"I would make the assumption that the ... superdelegates she has now are the Clintons' loyal base. A superdelegate who is uncommitted today is clearly going to wait and see how this plays out. She's at her zenith now," Duffy said. "Whatever political capital or IOUs that exist, she's already collected."

Few Democrats want to cross the Clintons when they're on top. But how many are willing to stand by them when they're down?

Hillary just doesn't have the same charm as Bill - whereas if Bill were running for office again, Bill Richardson would have probably endorsed him, much of this is personality. And Obama has been gracious and classy throughout the cycle, bailing Senator Biden out of a tough spot at an Iowa debate, and Richardson before him. Obama strikes me as the type of guy who wants to win fair and square, and who has HONOR. That's who you live and die for, who you fight for, and who wins.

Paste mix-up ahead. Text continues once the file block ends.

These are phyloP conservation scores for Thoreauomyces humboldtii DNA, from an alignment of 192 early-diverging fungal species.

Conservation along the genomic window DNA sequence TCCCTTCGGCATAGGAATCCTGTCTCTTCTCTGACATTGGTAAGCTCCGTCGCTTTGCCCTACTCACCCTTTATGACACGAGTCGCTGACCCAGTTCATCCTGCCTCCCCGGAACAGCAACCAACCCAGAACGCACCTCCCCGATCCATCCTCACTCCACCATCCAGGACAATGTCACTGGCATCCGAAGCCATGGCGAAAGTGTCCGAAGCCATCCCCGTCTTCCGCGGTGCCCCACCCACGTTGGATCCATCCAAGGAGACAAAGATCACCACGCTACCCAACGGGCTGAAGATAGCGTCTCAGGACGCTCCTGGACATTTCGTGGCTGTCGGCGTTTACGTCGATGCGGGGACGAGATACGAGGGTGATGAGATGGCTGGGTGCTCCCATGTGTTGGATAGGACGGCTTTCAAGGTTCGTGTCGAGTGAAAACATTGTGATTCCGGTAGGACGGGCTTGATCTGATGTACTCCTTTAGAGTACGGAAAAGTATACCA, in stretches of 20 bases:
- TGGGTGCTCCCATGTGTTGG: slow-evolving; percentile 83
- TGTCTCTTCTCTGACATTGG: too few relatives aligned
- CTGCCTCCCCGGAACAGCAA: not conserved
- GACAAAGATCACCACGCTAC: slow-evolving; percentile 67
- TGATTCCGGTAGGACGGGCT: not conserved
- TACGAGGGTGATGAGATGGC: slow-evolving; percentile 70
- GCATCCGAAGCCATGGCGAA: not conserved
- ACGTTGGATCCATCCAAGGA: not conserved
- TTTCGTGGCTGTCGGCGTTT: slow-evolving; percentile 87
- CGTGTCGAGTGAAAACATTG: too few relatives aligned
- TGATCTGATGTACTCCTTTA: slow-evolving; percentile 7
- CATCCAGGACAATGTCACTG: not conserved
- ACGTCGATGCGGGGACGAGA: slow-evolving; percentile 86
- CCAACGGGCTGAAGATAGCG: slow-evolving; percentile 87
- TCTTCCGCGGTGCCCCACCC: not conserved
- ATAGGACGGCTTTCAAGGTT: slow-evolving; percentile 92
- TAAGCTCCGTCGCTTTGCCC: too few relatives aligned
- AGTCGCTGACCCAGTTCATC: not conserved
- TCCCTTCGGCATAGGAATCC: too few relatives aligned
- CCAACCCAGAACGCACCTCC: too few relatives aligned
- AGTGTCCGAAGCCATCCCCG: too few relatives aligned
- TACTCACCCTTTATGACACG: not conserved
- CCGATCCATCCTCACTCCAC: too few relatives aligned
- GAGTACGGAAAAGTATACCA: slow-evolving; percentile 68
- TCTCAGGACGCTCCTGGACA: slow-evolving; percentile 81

Obama wants to win on the merits and he does, and he's probably been told before that whatever he does, he has to work 10x harder than anyone else just to prove that he's equal, as some of my friends have. That in order to transcend the game, you have to not fall into the mud and the dirt.